Pack Square Park will be transformed into a handmade hotspot on Sunday, July 15, as The Big Crafty celebrates a decade of independent art and artists.
Founders (and Asheville business owners) Brandy Bourne and Justin Rabuck first produced The Big Crafty in 2008. Since then, they’ve seen their brainchild grow into a juried, twice-yearly art happening that features a range of creative offerings, from fine to downright funky.
But make no mistake, this is no slapdash production. From the beginning, the show has remained fiercely devoted to showcasing independent artists, while growing into a legitimate and respected economic driver for its participants.
Let’s run some of the numbers that have carried the event into into double-digit territory.
After their initial event outgrew The Grey Eagle concert venue, Bourne and Rabuck had an agreement with the Asheville Art Museum that allowed them to alternate between Pack Place for their July event, and the museum’s interior space for their December event. The current renovation project at the museum meant another change was in order for the show. Since 2016, the Big Crafty has enjoyed the relative stability of Pack Square Park for its summer show and the spacious digs of the U.S. Cellular Center for its winter event.
Artists: From a couple dozen to more than 100
A hallmark of the show’s success is its continued popularity among artists. “There were roughly 30 artists at the first event, and we had almost 1,000 applications for our second.” says Rabuck.
The space limitations imposed by venues, alongside a desire to create balance between artists and mediums, motivated organizers to implement a modest application fee and adopt a juried selection process for prospective participants.
For the upcoming show, roughly one-in-four applicants who applied were accepted, with around 150 participating artists showcasing their goods.
And since we’re talking numbers, the Big Crafty regularly includes artists who travel from other regions to participate. Stefani Threet (Threet Ceramics) is making the 10-hour drive to Asheville with a carload of planters, jewelry, mugs and other hand-built pottery from her Philadelphia-based studio.
More mediums than a New Age convention
The collective energy of creation runs hot inside the artists’ spaces — and not just because it’s midsummer. The treasures housed within each 10-by-10-foot space embody a spirit of exploration, reflecting a range of materials and approaches.
The organizers always include a sui generis category for applicants who might find themselves between, or well outside, the confines of a single material or artistic process.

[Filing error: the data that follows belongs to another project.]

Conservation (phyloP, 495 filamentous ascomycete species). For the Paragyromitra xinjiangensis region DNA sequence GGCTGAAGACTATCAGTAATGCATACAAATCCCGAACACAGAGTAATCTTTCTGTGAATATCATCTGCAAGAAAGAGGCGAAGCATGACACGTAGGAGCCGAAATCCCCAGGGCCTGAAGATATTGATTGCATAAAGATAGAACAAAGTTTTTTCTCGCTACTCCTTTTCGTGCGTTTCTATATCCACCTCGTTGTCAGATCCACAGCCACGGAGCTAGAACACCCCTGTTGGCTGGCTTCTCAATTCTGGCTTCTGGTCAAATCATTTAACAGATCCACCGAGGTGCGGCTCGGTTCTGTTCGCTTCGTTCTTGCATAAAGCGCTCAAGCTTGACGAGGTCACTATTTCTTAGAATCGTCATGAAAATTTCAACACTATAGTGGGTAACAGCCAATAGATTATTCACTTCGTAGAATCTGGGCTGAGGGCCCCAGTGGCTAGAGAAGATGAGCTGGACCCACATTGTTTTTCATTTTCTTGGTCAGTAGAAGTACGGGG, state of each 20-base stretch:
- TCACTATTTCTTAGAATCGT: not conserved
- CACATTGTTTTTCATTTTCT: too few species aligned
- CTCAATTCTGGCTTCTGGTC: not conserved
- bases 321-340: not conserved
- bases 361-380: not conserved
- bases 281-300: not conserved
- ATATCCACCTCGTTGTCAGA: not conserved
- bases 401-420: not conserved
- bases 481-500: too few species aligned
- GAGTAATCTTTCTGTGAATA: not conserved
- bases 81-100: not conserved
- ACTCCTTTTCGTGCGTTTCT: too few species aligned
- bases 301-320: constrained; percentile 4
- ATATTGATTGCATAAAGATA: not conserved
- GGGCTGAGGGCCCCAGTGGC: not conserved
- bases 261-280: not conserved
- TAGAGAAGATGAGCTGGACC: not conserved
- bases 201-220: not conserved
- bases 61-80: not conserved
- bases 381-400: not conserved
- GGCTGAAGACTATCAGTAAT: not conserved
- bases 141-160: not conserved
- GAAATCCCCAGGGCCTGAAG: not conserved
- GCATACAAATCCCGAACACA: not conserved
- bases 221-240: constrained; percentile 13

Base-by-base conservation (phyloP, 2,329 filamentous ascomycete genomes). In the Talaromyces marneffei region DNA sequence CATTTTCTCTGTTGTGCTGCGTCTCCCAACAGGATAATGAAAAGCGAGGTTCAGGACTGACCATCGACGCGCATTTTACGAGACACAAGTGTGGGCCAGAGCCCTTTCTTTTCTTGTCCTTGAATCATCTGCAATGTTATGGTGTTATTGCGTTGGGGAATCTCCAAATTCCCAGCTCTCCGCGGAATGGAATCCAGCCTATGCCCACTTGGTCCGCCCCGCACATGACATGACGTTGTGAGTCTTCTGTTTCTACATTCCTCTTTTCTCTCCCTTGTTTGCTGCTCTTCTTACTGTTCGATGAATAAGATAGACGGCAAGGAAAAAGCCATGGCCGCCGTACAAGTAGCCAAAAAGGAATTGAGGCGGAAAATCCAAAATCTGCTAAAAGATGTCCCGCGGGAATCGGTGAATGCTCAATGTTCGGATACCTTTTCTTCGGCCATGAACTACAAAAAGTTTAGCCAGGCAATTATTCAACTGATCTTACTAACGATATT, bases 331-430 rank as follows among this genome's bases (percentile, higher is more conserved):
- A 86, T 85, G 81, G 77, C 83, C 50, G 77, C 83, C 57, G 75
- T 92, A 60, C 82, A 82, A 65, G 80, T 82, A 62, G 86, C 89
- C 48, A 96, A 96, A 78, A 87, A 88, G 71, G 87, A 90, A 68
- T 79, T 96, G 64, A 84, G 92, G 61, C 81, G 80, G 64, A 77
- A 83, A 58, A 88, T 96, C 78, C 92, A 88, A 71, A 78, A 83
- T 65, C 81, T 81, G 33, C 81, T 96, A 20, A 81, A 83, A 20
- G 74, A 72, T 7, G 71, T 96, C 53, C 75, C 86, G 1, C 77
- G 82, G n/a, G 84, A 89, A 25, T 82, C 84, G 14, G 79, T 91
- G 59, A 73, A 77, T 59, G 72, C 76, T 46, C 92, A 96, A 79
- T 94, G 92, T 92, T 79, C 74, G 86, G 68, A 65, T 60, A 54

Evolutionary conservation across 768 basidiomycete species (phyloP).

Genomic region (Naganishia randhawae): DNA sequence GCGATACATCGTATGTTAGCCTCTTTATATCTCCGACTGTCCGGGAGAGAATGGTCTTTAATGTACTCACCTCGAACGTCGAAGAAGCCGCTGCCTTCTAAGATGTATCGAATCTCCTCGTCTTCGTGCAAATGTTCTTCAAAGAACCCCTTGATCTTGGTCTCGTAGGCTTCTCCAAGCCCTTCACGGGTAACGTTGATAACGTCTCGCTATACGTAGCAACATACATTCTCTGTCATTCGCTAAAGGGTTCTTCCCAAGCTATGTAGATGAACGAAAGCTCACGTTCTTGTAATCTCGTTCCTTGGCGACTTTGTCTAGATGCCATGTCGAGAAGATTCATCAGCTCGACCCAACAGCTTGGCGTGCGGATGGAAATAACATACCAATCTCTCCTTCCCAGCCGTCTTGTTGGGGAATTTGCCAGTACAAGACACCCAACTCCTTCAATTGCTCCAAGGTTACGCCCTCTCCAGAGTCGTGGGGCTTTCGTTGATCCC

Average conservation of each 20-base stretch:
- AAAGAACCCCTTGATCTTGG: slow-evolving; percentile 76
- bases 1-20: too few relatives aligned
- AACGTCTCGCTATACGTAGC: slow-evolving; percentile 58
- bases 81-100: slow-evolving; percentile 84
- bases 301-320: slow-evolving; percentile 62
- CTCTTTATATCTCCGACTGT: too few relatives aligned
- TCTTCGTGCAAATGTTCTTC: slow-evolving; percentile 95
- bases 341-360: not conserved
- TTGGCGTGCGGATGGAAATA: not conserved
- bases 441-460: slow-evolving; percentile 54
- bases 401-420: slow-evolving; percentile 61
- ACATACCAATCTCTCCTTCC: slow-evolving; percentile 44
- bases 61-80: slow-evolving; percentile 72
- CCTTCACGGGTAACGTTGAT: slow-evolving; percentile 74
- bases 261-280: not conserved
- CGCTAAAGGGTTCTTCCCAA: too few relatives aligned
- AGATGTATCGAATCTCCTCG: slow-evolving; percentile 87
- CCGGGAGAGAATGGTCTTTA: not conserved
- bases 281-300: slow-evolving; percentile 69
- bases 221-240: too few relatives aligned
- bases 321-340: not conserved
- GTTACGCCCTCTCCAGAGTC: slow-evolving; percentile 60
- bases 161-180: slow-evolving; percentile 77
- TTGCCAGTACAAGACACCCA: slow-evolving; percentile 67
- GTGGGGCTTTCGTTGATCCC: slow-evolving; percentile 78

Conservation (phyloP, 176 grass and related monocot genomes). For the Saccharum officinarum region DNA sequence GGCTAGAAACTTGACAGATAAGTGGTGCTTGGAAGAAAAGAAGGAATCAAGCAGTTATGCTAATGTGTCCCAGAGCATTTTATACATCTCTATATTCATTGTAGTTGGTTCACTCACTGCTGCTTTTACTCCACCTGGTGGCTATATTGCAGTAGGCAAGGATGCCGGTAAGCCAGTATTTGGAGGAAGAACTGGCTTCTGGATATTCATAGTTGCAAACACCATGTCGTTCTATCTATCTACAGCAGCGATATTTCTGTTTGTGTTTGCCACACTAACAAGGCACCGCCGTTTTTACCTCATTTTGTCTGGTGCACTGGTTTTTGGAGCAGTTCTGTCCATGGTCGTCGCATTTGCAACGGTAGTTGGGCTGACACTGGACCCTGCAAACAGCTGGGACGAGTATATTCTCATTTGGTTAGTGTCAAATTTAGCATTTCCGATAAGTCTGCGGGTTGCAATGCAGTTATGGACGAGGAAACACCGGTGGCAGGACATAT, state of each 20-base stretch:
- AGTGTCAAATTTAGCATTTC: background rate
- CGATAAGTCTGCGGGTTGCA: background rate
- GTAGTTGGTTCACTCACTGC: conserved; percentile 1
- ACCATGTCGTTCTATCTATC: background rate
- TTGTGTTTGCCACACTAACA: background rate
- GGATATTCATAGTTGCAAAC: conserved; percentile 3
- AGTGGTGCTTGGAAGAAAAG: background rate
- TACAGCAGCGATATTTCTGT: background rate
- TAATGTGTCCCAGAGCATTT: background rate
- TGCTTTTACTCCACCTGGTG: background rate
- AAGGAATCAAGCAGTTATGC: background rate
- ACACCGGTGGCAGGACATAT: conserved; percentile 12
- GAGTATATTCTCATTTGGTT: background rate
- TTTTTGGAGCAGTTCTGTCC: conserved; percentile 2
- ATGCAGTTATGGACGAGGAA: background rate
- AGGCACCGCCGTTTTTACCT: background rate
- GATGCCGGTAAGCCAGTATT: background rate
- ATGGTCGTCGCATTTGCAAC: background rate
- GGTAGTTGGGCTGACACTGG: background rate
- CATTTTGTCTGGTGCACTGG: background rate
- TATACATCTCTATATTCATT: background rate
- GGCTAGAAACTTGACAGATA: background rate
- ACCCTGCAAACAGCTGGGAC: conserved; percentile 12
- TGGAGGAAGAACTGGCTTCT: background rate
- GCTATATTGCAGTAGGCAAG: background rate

Metal artists bring some interesting diversions from the traditional this year. Twisted wire taxidermy from Charleston, S.C., artist Alison Brynn Ross offers a cheeky, cruelty-free version of a hunter’s wall trophy. Jeweler Amy Sreb, who creates under her Siren’s Holler moniker, goes big on geometry for her handcrafted earrings and necklaces. And, hop into Pizza Ships’ time machine for original enamel pins and other rad tchotchkes crafted by Asheville-based tattoo artist Chris Evans.
At first glance, you might mistake newcomer Ben Grant’s vessels for clay objects. But despite some similarities in process (both turning and handtools are involved), Grant’s chosen medium is wood. There’s a surprising amount of fluidity in his work, which the Waynesville artist coaxes out with a combination of textural details and gentle lines.
Given the worldwide clapback of marginalized folks of late, you might have to wait in line to grab a handcrafted vulva plushie or your very own screen-printed empowerment patch from Durham-based fabric artist River Takada-Capel (her business is called Rivtak). Bonus points for the artist’s purposeful use of remnant and salvaged materials in all of her products.
$2.8 million earned
This is the estimated cumulative earnings among participating artists over a decade. Any working artist will tell you: Art doesn’t sell itself. To truly devote themselves to their chosen passion, artists need a paying audience.
Asheville-based company Seed & Sky (owned by Kelcey and Alex Loomer) crafts one-of-a-kind jewelry featuring detailed illustrations from the natural world. The Loomers shared this testimonial on the Big Crafty’s website: “The Big Crafty draws an enthusiastic and appreciative crowd. This sort of attentiveness makes earning a living selling handcrafted items so much more enjoyable.”
A throng of thousands
Estimated attendance at Big Crafty shows regularly ranges from 6,000 to 10,000 art lovers. So, if you are planning to help celebrate the show’s “Big 1-0,” arrive early for the best parking. Most importantly, clear a space on your favorite shelf or wall beforehand, because this is one party you don’t want to leave empty-handed.
WHAT: The Big Crafty, thebigcrafty.com
WHERE: Pack Square Park, 80 Court Plaza
WHEN: Sunday, July 15, noon-7:30 p.m. Rain or shine. Free